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This question should be clarified a bit to say how many workers are there. Otherwise both true and false can be correct. If there are less workers then maps which are running at given moment will be less. Otherwise if more or equal workers are available then all can run.
In an ideal implementation for your size M, it should be true but obviously it isn't always true and is therefore false. We don't have an infinite number of processors.
The question is wrong IMHO. Number of workers is totally independent on number of data partitions. You can have mn.
The question should be "the number of workers is typically...", "you can have M workers", "you must have at least M workers", "you can't have more than M workers", "if you have M workers, you get better performance than M/2 workers" or something like that...
True but on a logical perspective, the maximum number of physical workers on your problem is going to be M. I presume, one's operating system would hide this, no?
False. There are generally less worker nodes than partitions
Assuming I have my terminology correct, this is simply because nobody owns an infinite number of processors and therefore if the problem is large enough, we will have less?
very nice for beginner of given domain
Question should be little more clear as to how many workers we have instead of just giving the no. of input splits and asking for no. of mappers that could work parallely. If not given, we can assume for ideal scenario where-in we would have same no. of workers as same as the number of input splits and answer comes to TRUE instead of FALSE which is tagged as a correct answer in a system.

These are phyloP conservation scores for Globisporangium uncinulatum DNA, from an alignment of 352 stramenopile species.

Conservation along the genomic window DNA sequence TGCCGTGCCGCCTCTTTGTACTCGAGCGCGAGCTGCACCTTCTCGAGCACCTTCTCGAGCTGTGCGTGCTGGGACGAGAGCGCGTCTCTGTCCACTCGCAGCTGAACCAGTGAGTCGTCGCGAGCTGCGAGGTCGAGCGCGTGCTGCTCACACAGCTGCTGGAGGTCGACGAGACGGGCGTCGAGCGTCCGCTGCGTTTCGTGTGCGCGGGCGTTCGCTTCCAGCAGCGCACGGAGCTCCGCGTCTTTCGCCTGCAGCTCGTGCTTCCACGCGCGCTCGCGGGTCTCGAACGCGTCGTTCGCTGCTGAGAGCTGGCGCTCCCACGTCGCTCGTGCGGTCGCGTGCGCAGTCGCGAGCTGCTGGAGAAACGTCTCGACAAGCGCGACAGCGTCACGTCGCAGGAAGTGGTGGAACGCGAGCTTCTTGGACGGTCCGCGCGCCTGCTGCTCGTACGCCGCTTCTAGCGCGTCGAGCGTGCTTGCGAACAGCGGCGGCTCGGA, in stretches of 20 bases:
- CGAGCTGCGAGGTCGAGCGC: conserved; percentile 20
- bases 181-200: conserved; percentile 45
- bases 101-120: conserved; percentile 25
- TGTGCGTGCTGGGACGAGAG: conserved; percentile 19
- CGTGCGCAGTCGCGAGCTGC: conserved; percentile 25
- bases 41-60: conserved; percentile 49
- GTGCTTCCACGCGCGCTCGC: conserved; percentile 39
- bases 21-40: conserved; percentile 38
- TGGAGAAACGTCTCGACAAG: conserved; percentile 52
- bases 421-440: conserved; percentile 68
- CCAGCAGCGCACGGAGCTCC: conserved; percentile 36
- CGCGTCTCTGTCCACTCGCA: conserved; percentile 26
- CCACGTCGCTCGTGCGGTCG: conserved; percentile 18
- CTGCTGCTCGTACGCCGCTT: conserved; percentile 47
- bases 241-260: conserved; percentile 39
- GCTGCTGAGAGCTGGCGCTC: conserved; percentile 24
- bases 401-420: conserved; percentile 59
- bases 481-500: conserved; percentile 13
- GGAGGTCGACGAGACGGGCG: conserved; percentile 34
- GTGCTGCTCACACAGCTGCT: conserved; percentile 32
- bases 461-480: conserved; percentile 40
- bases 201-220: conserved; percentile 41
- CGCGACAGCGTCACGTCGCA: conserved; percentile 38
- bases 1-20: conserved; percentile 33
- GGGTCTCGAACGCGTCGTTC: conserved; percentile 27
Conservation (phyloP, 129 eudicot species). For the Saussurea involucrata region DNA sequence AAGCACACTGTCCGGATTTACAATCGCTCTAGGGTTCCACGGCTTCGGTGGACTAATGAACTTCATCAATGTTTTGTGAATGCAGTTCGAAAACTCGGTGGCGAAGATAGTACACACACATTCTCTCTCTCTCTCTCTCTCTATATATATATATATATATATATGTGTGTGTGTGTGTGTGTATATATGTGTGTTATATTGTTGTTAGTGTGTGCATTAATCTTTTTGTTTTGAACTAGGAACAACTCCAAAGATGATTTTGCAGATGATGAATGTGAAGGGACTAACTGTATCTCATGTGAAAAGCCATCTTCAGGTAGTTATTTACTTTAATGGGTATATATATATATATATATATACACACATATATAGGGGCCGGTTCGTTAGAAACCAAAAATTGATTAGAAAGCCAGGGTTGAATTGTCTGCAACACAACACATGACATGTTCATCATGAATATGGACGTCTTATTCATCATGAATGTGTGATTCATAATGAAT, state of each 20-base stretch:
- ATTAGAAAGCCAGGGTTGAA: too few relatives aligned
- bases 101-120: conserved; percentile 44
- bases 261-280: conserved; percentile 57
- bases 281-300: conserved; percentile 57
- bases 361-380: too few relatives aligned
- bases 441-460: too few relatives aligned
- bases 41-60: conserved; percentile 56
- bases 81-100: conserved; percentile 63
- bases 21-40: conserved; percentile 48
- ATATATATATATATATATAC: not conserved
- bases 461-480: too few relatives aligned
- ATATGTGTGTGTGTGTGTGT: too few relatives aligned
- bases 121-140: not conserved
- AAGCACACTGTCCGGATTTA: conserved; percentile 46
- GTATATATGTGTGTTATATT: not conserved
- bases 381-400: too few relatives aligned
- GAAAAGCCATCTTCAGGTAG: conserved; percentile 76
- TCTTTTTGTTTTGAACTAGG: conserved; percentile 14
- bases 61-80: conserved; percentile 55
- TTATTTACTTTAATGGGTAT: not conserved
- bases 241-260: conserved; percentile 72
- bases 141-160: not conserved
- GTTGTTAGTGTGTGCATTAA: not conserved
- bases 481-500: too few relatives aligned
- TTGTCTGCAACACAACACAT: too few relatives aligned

The number of mappers are related to the number of data blocks.
The number of mappers is equals to number of input splits.
The answere is true
i love it (sniper)
If there are M partitions of the input, there are M map workers running simultaneously. True or False?.....Why it is false.or n splits, n map tasks will be spanned???
I'm not an expert but my guess is it's possible that as soon as a worker finishes a task it then starts another. In this way if only one worker is available it could work through all tasks by itself.
Typically you have n < m mappers running in parallel, and each of the n mappers eventually gets through about n/m shards.
Hi Vijaygn the number of map tasks that run simultaneusly are equal to number of input splits and not number of partitions. That's the reason the answer is false
A more useful way to think about partitions is as chunks of work to be done by workers. When a map worker has finished mapping a parition, it can grab a new one from a coordinator and start working on that. This approach has a number of advantages, including workload balance (if you have a really fast worker then it may finish before other workers and would just be sitting there idle), and it allows for workers to not pull in enormous chunks of data that they would have to swap in and out of disk whenever doing work. By partitioning the data into smaller chunks, the workers can keep more data in memory which is much faster.
I won't be disclosing the answer, but any interesting info. source that somebody can quote here to further the understanding in this domain?
This is a nice example
Alright, will definitely check that out. One more thing, is it more beneficial/challenging to learn Apache Hadoop/Spark in Python or in Java??
Java is the most commonly used framework in this area.
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